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(Fark)   Subby found out his wife was pregnant this morning. (Expected and planned.) Breeders: What's the one piece of advice you WISH you could have had on day one regarding your impending crotchfruit?   (fark.com) divider line 792
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4792 clicks; posted to Main » on 08 Oct 2012 at 11:34 AM (2 years ago)   |  Favorite    |   share:  Share on Twitter share via Email Share on Facebook   more»



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2012-10-08 02:49:07 PM  
And yet another: don't be afraid to put the baby down and leave the room if it won't stop crying and nothing is working. Babies, just like everyone else, have their bad-mood days. Do NOT assume you have full control of them. And get used to them crying...it's not emotional on their part, so don't let it get you overly emotional either.
 
2012-10-08 02:49:10 PM  
My #1 piece of advice:

Get mentally prepared for the fact that this small things will be totally dependent on you and, because of this, you will have to learn to put your needs and wants at a lower priority than theirs.

Nearly any need of the baby is greater than any need you have. Most of their needs are also above your wants.

Get used to the idea that, for the first couple of years in particular, your main function in life is to take care of this baby even at the exclusion of everything else.
 
2012-10-08 02:50:34 PM  

rushthatspeaks: So, who's the father?


Fb-

Duh.
 
2012-10-08 02:53:03 PM  

abfalter: My #1 piece of advice:

Get mentally prepared for the fact that this small things will be totally dependent on you and, because of this, you will have to learn to put your needs and wants at a lower priority than theirs.

Nearly any need of the baby is greater than any need you have. Most of their needs are also above your wants.

Get used to the idea that, for the first couple of years in particular, your main function in life is to take care of this baby even at the exclusion of everything else.


Jesus, it's not that bad. It's possible to maintain some semblance of a life. I'd argue it's even important.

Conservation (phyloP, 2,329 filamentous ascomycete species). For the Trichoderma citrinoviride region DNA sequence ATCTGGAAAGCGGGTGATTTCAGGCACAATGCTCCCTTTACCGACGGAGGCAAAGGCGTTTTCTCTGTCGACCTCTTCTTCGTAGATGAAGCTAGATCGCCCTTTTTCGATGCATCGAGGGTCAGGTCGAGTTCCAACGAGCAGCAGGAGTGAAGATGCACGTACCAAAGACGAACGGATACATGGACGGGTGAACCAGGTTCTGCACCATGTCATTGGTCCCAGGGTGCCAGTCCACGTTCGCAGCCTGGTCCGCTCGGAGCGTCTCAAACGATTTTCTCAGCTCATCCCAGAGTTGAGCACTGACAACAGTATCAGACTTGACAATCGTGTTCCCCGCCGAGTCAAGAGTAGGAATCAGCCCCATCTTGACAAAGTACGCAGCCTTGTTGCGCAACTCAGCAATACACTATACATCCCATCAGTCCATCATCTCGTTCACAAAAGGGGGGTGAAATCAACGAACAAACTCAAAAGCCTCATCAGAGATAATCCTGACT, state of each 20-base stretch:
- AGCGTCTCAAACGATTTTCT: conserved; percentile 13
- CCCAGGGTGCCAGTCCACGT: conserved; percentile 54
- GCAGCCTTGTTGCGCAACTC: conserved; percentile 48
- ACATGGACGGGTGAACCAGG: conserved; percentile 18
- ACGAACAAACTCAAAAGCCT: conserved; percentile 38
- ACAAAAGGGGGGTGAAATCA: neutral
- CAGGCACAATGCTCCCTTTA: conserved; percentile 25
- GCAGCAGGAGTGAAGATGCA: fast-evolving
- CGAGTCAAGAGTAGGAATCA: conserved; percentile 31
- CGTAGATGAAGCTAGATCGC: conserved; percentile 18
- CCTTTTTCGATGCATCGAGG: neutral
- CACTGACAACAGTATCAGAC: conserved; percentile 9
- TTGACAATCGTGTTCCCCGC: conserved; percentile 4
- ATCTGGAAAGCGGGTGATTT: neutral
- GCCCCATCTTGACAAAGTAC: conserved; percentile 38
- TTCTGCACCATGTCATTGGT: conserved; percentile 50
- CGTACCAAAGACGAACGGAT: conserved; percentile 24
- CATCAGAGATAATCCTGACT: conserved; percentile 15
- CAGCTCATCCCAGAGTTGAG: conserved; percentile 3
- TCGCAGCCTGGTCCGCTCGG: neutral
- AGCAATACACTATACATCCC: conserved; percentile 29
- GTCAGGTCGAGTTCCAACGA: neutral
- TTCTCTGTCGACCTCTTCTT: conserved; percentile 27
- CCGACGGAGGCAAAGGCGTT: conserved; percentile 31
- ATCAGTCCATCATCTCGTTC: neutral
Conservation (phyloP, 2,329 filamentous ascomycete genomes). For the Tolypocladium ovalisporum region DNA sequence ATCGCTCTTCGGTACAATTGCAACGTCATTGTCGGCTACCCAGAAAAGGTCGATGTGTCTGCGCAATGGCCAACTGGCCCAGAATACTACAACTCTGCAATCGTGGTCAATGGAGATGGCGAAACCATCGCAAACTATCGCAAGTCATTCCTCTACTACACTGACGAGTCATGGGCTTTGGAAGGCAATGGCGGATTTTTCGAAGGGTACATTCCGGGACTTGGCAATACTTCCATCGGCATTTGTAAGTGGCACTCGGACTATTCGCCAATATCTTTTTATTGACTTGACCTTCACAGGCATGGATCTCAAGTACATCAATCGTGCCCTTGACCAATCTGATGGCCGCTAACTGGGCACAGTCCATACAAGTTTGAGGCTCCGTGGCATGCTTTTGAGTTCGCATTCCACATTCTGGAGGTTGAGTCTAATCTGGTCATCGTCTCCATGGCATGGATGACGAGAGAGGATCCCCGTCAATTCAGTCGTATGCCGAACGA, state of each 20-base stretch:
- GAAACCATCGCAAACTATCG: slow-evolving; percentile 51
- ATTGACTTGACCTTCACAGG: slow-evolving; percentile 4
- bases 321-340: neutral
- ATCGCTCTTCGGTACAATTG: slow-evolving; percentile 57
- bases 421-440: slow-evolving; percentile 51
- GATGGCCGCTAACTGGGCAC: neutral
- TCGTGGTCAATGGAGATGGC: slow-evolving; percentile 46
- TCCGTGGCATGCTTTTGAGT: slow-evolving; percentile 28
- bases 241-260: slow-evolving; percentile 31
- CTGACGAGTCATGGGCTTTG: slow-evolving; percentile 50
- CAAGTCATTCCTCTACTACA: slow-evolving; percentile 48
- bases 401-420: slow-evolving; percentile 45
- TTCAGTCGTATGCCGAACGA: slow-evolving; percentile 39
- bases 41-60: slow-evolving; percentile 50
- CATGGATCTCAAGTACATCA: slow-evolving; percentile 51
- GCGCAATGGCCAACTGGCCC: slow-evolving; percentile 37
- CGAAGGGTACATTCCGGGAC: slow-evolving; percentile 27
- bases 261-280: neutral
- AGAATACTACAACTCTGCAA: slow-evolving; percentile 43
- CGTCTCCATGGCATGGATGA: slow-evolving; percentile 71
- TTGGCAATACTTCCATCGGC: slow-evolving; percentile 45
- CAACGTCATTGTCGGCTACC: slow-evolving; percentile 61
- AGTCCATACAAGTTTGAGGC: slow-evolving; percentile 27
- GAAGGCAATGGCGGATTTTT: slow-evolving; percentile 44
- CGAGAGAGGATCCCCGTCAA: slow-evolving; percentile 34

2012-10-08 02:54:01 PM  
Send 1st adult alone to the grocery, drugstore, etc. with a clearly written list, and phone on.
Leave 2nd adult home with the kid(s) - shopping is quicker and more relaxing without them.

/no kids, but plenty of young relatives
//farkers in this thread marveling at your kid snuggling into your neck?... did you never, ever babysit?
 
2012-10-08 02:54:48 PM  
Shut the hell up about it. No seriously.. congrats and all, but no one gives a fark and as special as you think you might be most of the population of the world has done it before.

Coming from a father of 2, I hate it when I hear MYSELF start to talk about my kids. peoples eyes roll back in their heads "Oh not this shiat again" if they ask then tell them but if they dont ask then keep the poopy anecdotes to yourself and just enjoy it without dragging everyone else into it.
 
2012-10-08 02:55:53 PM  

orbister: Oh dear. Having said that you shouldn't listen to advice, I keep giving it. Oh, what the hell. Here's another.

Baby slings are wonderful. They give the father a chance to get something of the same physical bonding as the mother, and are also very, very much easier than a pushchair. Get a good one, though, because there is some awkward rubbish out there. I used a Baby Bjorn and it was without doubt the best bit of baby equipment we had. Goes on in seconds, lasts the first year (three months facing in, nice months facing out) and extremely comfortable for both parties.

[4.bp.blogspot.com image 280x280]